Let’s change that system so that every vote for president DOES matter, no matter what. A national popular vote to choose the next President would not only correct the imbalances of our current system, but it should be a step in the right direction to restore voter confidence and participation. As we have noted before, Americans do vote when they know that their vote matters.

"Voting Should Be Popular... With Everyone"

Today is National Voter Registration Day, and in the words of Connecticut State Rep. Livvy R. Floren (Republican-149th), “voting should be popular… with everyone.” That was the title of her excellent op-ed explaining her support last spring for the National Popular Vote Interstate Compact. Under that law, a state will award its electoral votes to the winner of the national popular vote. If enough states pass this law, the winner of the most votes cast nationwide will always become the president.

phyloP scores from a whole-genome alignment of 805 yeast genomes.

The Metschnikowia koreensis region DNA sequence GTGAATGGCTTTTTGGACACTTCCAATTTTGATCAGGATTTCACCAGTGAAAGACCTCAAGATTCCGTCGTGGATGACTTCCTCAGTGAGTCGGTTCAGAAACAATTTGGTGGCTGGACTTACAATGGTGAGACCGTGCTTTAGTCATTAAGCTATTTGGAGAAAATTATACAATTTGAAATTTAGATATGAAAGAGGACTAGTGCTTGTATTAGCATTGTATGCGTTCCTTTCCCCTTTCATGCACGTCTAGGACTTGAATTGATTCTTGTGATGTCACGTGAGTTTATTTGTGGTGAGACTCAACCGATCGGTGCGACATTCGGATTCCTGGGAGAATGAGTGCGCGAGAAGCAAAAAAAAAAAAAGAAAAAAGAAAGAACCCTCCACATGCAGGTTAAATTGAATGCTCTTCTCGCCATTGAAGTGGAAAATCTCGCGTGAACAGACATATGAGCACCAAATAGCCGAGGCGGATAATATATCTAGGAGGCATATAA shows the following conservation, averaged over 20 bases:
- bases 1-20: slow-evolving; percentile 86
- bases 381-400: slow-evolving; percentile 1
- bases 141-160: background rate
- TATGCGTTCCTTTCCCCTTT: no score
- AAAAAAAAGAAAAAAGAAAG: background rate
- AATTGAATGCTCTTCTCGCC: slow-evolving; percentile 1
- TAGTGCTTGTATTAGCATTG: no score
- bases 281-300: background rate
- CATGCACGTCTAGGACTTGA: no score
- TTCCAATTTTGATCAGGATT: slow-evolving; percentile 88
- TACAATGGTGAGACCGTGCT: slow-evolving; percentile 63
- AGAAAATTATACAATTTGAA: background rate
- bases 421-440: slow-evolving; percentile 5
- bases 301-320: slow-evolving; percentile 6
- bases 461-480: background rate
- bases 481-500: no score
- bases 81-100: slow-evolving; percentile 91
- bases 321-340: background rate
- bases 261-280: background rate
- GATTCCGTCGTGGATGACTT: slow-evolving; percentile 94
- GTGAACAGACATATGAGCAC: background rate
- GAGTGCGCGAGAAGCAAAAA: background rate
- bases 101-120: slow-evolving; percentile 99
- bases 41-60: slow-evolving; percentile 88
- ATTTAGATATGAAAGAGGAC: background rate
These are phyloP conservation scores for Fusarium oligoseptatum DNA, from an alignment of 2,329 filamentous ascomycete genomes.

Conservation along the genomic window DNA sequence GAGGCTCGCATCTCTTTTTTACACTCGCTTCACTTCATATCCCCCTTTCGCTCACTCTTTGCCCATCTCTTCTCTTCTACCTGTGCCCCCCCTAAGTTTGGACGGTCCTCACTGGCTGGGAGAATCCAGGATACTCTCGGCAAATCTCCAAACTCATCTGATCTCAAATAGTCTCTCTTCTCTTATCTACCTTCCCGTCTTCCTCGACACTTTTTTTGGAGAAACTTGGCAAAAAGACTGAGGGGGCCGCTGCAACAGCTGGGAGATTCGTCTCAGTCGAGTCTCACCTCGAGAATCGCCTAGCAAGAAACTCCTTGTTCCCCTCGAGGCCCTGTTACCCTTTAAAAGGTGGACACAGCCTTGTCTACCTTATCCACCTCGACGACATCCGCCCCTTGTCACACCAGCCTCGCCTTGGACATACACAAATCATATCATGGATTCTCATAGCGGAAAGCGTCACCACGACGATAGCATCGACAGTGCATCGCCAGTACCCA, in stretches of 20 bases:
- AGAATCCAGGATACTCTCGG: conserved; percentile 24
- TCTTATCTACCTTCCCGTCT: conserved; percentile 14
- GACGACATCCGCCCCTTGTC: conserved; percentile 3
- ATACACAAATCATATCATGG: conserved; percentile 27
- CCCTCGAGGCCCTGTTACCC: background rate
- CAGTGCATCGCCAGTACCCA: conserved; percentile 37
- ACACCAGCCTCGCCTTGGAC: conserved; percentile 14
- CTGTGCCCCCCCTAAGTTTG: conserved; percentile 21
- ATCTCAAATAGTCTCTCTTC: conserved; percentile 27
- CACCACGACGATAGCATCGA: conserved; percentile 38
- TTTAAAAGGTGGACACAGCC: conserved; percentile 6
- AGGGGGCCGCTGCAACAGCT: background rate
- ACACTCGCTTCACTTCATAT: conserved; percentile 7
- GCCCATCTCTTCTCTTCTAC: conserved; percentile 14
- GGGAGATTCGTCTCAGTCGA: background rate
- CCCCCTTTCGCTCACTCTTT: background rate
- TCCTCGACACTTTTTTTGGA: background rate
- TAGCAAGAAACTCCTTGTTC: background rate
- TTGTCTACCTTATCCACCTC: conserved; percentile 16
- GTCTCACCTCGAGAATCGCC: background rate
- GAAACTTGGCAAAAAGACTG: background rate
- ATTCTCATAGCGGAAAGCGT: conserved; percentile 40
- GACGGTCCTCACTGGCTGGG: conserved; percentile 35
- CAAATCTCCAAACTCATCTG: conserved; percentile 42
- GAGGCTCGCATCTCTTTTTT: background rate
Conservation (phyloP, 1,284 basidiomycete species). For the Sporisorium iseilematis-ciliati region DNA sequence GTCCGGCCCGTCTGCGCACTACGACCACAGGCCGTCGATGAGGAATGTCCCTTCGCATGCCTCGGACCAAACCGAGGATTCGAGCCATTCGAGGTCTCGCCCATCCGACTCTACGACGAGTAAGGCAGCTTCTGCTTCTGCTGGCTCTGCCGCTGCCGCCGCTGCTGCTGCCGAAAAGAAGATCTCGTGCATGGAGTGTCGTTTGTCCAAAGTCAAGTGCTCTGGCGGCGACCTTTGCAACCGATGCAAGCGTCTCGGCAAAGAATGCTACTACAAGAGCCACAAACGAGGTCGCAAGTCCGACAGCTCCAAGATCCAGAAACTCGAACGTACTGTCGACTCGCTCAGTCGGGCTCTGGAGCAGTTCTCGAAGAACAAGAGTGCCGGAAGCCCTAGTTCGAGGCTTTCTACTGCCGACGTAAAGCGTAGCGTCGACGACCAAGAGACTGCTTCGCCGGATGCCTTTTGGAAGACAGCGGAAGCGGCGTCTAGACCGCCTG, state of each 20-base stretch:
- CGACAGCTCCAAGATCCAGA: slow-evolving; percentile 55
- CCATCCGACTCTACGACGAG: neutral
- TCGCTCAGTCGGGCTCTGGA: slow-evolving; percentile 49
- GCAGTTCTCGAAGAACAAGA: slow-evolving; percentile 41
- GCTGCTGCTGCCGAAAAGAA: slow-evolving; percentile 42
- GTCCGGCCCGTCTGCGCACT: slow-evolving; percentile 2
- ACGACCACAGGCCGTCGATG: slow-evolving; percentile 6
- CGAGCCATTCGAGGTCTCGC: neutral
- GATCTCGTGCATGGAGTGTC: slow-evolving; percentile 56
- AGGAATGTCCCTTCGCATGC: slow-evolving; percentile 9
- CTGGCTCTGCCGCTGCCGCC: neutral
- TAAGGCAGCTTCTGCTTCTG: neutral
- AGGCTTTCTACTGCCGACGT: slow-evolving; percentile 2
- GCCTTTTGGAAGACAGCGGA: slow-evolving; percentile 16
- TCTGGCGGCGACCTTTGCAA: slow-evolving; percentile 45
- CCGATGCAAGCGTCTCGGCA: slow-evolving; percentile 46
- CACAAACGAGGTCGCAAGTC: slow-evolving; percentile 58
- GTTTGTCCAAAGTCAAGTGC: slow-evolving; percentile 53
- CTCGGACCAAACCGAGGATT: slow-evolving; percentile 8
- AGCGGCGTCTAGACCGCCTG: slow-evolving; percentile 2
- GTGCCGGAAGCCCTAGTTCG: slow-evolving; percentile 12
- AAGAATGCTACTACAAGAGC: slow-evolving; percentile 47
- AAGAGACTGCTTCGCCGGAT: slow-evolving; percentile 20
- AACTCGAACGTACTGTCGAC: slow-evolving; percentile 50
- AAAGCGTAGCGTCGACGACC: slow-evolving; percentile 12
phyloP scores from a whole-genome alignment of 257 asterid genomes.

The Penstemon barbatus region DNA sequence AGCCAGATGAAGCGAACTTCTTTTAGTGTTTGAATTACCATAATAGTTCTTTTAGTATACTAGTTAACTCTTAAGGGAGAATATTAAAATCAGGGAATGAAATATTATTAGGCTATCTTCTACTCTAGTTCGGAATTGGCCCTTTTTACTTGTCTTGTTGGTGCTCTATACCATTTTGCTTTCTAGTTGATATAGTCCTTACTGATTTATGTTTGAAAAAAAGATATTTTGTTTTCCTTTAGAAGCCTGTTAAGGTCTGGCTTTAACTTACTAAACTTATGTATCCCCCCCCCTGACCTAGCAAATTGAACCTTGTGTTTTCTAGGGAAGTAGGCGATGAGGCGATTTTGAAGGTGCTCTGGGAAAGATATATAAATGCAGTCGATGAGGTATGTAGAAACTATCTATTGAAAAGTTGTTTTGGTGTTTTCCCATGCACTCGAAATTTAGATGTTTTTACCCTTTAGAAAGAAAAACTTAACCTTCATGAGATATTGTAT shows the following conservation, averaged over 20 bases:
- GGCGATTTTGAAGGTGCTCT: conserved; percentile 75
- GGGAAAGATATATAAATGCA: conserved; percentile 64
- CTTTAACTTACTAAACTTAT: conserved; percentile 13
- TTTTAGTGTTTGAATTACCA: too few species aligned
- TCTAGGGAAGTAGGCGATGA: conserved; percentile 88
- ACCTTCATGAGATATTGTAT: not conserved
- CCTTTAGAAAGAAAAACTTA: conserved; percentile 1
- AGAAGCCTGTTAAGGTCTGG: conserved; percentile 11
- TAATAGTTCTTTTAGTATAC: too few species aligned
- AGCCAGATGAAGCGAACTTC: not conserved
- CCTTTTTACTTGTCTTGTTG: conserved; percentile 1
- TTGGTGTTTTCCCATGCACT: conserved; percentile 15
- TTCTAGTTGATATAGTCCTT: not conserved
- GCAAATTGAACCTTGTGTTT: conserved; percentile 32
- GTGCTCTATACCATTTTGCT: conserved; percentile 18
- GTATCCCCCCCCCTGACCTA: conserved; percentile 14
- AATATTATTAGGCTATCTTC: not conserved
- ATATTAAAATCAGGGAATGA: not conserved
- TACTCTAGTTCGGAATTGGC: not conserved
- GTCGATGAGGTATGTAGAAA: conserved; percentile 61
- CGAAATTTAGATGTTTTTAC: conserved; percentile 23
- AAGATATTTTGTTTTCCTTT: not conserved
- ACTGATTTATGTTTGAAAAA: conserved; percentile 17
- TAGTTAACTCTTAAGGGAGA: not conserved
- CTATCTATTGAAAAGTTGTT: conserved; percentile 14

For Rep. Floren, the benefits were both nonpartisan and crystal clear. In her words, “in order to encourage civic engagement in the political process while maintaining the sanctity of each and every vote, I believe one person/one vote is an idea whose time has come.”

The majority of her colleagues agreed. As of this May, Connecticut became the 11th state plus DC to join the Compact.

If you would like to help make every Americans’ vote matter equally, please consider becoming a supporter of Making Every Vote Count. Click here to learn more:

A Challenge In California

A Challenge In California

Something you may not know: Harvard Law Professor and former presidential candidate Lawrence Lessig is suing the state of California. His argument? The state disenfranchised Republican voters in the 2016 general election because their votes did not count under the winner-take-all system.

A Better System for Everyone

A Better System for Everyone

By a wide margin, Americans want to elect their president by popular vote – not because such a system would favor Democrats (it would not) but because a popular vote would mean every person’s vote in every state would count the same.